Informalism, informel (from the French art informel) is a trend in abstract art that arose in the second half of the 40s of the 20th century in France, as the opposite of geometric abstractionism and is very close to abstract expressionism and tashism. Any rules are rejected in the informal, the main role is given to emotionality and spontaneity. By this time the “academic” stage in the development of the “old school” of abstract art had ended, the leaders of which were Vasily Kandinsky, Paul Klee, Peter Mondrian, Robber Delone, Kazimir Malevich.
New trends have entered the art arena, developing in the mainstream of non-subject art – abstract expressionism (Jackson Polock, Arshile Gorky), lyrical abstraction (Georges Mathieu), tashism (Pierre Sulage, Hens Hartung) and informel.Trying to break with the traditions of the geometric school, new abstractionists seek to “revive” the color structures, to show active interaction on the canvas of color zones.
Informal art is often equated with tashism, but unlike the latter, the “sign-written” principle was sharper here, the painting became closer to the graphics.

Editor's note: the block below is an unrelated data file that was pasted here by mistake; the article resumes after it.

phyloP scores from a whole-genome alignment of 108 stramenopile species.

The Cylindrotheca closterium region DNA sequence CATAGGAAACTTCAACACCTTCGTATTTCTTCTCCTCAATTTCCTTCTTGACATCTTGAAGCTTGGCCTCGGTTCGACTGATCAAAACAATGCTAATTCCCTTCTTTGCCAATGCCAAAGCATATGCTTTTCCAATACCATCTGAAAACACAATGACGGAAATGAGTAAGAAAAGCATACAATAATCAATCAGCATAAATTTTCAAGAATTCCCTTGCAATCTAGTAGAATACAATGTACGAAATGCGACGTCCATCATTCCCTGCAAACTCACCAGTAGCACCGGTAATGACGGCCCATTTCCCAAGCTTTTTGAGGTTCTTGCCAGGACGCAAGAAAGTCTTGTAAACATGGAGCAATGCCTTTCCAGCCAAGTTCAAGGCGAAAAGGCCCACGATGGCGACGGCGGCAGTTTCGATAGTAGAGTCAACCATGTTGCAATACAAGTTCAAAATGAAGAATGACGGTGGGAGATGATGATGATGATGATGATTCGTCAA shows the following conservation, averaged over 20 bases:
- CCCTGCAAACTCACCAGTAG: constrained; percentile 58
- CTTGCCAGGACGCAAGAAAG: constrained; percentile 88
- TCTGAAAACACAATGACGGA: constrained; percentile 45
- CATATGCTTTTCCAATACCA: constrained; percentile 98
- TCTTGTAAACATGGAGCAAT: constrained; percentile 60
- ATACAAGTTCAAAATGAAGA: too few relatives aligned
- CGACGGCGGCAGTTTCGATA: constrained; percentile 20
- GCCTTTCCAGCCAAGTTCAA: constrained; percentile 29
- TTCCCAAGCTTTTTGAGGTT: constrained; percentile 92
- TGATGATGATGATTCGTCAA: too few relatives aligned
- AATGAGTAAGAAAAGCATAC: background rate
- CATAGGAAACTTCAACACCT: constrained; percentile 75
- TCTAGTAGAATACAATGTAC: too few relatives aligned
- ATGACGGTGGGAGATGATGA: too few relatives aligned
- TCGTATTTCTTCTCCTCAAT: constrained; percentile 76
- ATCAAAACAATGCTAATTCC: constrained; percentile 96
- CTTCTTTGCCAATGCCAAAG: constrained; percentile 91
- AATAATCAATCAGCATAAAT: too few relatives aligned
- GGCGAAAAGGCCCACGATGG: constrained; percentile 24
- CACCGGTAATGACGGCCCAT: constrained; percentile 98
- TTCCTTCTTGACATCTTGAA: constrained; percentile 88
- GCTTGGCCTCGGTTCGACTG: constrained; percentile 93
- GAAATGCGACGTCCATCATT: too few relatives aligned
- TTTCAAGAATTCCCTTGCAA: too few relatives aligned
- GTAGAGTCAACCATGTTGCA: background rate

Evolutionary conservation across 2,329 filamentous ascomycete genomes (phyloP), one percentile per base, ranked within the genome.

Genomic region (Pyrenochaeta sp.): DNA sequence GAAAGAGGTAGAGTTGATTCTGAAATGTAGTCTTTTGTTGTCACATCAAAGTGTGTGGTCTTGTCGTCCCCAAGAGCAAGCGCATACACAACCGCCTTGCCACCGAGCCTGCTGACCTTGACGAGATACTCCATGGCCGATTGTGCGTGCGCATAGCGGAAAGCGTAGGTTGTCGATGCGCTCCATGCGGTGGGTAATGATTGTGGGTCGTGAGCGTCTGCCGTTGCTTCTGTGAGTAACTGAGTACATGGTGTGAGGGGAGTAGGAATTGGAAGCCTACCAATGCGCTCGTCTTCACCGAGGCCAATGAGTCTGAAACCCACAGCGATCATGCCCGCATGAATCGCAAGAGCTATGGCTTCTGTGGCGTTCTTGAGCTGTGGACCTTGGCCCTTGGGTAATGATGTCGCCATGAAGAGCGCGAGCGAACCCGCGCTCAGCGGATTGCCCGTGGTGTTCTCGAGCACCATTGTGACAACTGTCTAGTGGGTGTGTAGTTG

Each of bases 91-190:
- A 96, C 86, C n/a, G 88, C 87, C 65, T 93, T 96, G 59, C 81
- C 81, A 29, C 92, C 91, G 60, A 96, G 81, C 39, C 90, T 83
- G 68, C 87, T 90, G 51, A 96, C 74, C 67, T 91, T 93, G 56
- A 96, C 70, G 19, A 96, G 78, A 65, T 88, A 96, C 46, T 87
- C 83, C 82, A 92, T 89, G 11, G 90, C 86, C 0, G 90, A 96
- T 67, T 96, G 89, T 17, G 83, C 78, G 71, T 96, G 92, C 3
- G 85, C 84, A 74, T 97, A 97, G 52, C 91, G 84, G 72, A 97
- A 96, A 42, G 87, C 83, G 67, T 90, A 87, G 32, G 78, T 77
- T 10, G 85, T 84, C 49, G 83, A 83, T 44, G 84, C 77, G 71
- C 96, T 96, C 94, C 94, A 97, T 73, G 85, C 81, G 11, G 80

The term “Informel” was first coined in the early 1950s. Parisian art critic Michelle Tapier. The first samples of this new art appeared in the late 1940s, and its heyday fell on the 1950-1960s. From the very beginning, two channels were outlined in Informel – pictorial and relief. If the former used the traditional painting technique (brushes and paints), focusing on color and shape, the latter used gypsum, cement, sand, gravel, various fabrics, and ropes as the basis for paintings, highlighting the materiality and tactility of simple materials.
The paintings of informal artists were intellectual ideograms, primitive rock art graffiti, geological sections of the earth, geographical maps, the remains of archaeological research, fossilized primitive animals, etc. However, the main thing in both directions was not associations with specific realities, but the creation of special abstract worlds that carried the viewer into the depths of his own “I”, the creation of peculiar “psychograms” arising as a result of the artists’ internal ideas and experiences.
Masters of informal art: Jean Dubuffet, Anthony Tapies, Emil Schumacher, Fritz Winter, Antonio Korpora, Nicola de Stael, Jean-Paul Riopelle.